Archean conglomerate from Jack Hills in the northwest Murchison contains the world’s oldest zircon crystals, dating back to 4.4 billion years ago.
Conical stromatolite (view from the top) at the Trendall locality in the Pilbara.
Spinifex-textured komatiites formed during Archean times in volcanic greenstone belts. These magnesium-rich rocks have chemistry not observed in rocks younger than 2.5 billion years old.
World-class nickel deposits are hosted by Archean granite–greenstones near Kambalda in the Eastern Goldfields. Their discovery in the 1960s led to a nickel boom.
Stromatolites contain a record of the earliest forms of life on Earth. They were first built by microbial communities and during time contributed to the oxygenation of the atmosphere. The oldest stromatolites in Western Australia are found in 3.5 billion-year-old rocks in the Pilbara.
World-class gold deposits are hosted by Archean granite–greenstones near Kalgoorlie. Gold was discovered here in 1893, and is still mined in the Superpit from the Golden Mile Dolerite.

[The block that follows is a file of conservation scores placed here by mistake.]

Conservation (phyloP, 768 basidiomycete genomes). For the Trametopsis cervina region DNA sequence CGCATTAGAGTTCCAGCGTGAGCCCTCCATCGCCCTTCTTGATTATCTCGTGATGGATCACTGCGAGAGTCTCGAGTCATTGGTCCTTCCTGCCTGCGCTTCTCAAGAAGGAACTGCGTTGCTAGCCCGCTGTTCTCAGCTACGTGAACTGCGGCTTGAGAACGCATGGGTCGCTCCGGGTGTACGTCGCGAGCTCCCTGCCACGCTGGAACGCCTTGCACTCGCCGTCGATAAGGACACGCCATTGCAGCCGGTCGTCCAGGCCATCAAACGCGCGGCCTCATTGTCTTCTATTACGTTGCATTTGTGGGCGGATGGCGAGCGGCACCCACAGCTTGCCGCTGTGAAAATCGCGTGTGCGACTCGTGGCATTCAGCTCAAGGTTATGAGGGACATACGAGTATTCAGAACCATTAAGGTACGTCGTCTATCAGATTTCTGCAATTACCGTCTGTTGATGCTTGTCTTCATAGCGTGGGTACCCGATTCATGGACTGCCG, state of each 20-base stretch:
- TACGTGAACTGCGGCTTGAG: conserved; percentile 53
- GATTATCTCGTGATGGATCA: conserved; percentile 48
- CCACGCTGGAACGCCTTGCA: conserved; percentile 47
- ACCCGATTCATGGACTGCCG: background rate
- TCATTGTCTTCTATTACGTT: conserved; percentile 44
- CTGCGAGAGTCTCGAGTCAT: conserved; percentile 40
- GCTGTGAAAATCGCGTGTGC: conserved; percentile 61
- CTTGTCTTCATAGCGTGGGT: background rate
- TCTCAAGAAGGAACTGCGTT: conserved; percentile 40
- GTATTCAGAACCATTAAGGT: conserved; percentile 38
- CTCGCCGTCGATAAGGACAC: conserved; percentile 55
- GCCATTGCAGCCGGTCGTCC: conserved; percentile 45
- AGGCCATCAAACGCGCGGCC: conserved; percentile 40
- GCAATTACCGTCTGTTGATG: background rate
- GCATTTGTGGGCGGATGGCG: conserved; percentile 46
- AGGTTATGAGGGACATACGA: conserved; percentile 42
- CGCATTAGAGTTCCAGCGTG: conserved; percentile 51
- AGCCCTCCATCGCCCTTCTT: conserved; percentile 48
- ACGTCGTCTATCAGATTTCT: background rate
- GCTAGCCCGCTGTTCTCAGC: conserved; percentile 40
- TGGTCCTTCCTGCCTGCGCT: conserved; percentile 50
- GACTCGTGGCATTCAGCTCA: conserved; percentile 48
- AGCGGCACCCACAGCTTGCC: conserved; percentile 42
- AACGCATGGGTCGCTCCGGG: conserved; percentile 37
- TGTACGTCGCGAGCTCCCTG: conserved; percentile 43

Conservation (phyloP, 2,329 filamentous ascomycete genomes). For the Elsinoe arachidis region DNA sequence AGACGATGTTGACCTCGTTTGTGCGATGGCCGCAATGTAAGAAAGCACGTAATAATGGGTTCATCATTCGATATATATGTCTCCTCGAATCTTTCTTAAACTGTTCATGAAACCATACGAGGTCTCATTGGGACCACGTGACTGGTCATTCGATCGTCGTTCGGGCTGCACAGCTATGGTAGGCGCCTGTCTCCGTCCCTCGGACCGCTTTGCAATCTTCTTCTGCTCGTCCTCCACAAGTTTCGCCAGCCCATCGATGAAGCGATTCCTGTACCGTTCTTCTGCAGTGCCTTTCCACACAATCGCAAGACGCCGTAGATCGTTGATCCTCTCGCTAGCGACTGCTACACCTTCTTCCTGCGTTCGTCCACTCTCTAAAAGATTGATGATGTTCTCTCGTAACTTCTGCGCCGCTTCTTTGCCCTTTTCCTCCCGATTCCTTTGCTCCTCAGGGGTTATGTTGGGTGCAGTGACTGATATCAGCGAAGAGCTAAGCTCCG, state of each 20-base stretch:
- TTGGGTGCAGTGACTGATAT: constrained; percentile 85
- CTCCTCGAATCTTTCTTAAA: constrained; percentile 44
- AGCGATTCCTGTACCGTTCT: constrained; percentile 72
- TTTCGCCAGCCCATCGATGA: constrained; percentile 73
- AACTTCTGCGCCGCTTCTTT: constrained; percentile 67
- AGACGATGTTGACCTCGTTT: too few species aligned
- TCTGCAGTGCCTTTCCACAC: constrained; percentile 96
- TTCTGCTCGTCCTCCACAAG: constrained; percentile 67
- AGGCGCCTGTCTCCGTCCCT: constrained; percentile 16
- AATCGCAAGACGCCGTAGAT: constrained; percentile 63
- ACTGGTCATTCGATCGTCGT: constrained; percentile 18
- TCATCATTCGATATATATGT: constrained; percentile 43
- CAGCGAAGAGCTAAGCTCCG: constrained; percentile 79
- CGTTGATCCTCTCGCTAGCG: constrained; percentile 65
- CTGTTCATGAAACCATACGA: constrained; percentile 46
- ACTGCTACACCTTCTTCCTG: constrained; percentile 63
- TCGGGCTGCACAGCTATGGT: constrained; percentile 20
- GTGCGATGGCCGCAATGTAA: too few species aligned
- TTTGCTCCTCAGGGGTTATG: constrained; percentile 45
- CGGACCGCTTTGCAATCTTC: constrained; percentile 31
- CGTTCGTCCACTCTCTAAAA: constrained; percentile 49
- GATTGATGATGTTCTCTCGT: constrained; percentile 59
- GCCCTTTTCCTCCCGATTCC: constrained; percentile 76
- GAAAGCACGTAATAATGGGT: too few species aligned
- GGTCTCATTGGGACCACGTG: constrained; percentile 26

Banded iron-formations have spectacular structures comprising multiple bands of green, blue, red and orange jasper, interspersed with bands and blebs of golden tiger eye. The hematite-rich varieties are mined for iron.
Banded iron-formations 2.5 billion years old form giant iron ore deposits in the Hamersley Range. The Mount Whaleback Mine is the largest opencut iron ore mine in the world, with a pit length of 5.5 kilometres.
The classic face at Windjana Gorge, showing the back reef (right), reef and fore-reef (left). The barrier reef at Windjana Gorge in the West Kimberley is a 380-million-year-old reef complex from the Devonian age of fishes.
The Devonian reef complexes form a spectacular belt of rugged limestone ranges that extends for 350 kilometres along the northern edge of Western Australia's Canning Basin. These complexes are regarded as the world's best example of an exposed ancient barrier reef system, and have become known as the Devonian Great Barrier Reef.
Pinnacles of limestone stand like sentinels in the sandy desert of the Nambung National Park. Their mode of formation is still the subject of debate, but most likely trees and vegetation acted as cores to the pinnacles.
Modern-day stromatolites from Hamelin Pool.
Modern stromatolites grow slowly, around Hamelin Pool at Shark Bay, a World Heritage Area. These ‘living fossils’ are the descendants of some of the earliest forms of life that developed on Earth.